I’ve been away for almost three months. I feel rather awful about that, I really do. Not that I’m trying to make excuses, just understanding that once I fall, sometimes, picking myself up off the ground takes a while. I can usually find a way to make it happen, but I just lost track of time.
How that all happened, I think I need to explain. Not that I feel the need to validate myself, I know I’m much too hard on myself to ever actually let that go, but still, rational explanations and vocalizing a feeling (as much one can take that phrasing literally) often helps. It’s also true that since all of this ties into my writing, I feel that it’s a fair point to examine.
The best place to start is just after I decided to revamp how I handled this blog. Not in any specific way, but that pressure of doing so took all the fun out of posting. I understand there needs to be structure and a purpose, and posting regularly will certainly help that, but that need drove the spontaneity away.
No, scratch all of that. That’s a side effect The main cause was, and is, far greater. I have bipolar disorder. A know that mental illness is as much a stigma as one can have. Partially because we don’t really understand much about them and partially because, along with other contributing factors, our society doesn’t look highly upon them. Those are considered weaknesses that most need to simply push past.
For most of the last five years, I’ve been treating my disorder with medications, ranging from lithium to depakote to lamictal (which is turns out I’m severely allergic to). Mostly, though, I’ve been on lithium. The thing of all this is that I haven’t been taking medication since the beginning of the year. My closest friends know this. One of them is even a doctor, so she gave me some advice on the matter.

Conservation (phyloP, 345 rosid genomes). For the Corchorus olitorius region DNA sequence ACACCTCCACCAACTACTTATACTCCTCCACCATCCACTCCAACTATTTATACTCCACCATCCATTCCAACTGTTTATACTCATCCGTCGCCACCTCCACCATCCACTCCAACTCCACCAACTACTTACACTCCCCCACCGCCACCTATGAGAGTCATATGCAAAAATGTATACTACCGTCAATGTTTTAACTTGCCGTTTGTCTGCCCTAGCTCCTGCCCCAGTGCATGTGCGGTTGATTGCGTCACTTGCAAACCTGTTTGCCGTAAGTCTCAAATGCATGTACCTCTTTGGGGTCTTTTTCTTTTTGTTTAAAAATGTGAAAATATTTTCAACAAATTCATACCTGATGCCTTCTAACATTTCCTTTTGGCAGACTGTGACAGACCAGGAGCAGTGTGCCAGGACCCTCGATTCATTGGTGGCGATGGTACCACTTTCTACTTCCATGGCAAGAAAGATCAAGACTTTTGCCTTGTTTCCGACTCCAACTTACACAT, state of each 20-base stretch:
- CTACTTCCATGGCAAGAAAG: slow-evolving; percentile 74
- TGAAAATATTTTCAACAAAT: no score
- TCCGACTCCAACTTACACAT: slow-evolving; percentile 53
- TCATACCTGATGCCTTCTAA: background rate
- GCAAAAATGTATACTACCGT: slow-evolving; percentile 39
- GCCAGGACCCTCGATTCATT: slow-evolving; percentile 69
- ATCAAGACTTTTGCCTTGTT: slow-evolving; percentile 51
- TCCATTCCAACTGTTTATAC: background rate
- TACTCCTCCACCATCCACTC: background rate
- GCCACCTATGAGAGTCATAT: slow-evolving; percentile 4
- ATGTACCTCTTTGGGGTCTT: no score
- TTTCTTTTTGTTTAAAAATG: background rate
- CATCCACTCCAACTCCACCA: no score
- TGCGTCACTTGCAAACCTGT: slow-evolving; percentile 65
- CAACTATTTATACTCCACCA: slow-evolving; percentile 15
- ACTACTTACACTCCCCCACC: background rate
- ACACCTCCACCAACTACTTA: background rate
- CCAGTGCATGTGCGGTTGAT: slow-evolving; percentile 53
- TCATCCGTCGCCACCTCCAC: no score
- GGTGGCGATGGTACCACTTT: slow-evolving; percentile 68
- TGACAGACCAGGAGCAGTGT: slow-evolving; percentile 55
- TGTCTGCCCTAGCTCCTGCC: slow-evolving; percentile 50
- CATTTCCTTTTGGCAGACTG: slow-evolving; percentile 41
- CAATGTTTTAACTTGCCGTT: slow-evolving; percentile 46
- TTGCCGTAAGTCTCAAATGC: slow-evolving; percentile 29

Why now? Why, if it’s been working for 5 years, did I decide to stop? Well, a couple of factors, actually. One, these medications moderate the mood swings. The lows aren’t nearly as low and the highs aren’t nearly as high. Also, I’ve recently obtained a steady job, a 9-5, hate your life, Office Space is not-a-parody-but-a-way-of-life job. If I had any chance of ever attempting to handle my life without mediation, this was going to be the time. And, for the most part, I succeeded.
I kept myself level, despite moving, and hating my job. Until all of a sudden, I wasn’t. It’s hard to know when I first became seriously depressed. Probably late march.
It’s strange, because you’d think it was obvious. And yet, with all the signs and symptoms and my experience with it, I didn’t know till it was almost too late. I found myself sitting under my desk, wondering how many of my sleeping pills it would take to simply never wake up.
In retrospect, I wanted to tell myself I wasn’t serious about the question, but I can’t look myself in the face and sell that line. Because, for those few minutes, that was the reality. Looking off that edge is unsettling.
Plus, there’s also my sleep disorder, which means I naturally want to go to sleep at 5am and wake up at 2pm, but that’s another story.
This is all a long way of saying that I wasn’t able to do what I love. Which is write. I’ve been told that I need to write to escape my depression. So far, it hasn’t worked that way. Putting rules and restrictions of my escape just weights it down. I don’t know what that means. Maybe it’s something I have to work through. I’ve been getting better tat that over all, I think. Yeah.
Anyway, for what it’s worth, let’s get back to it.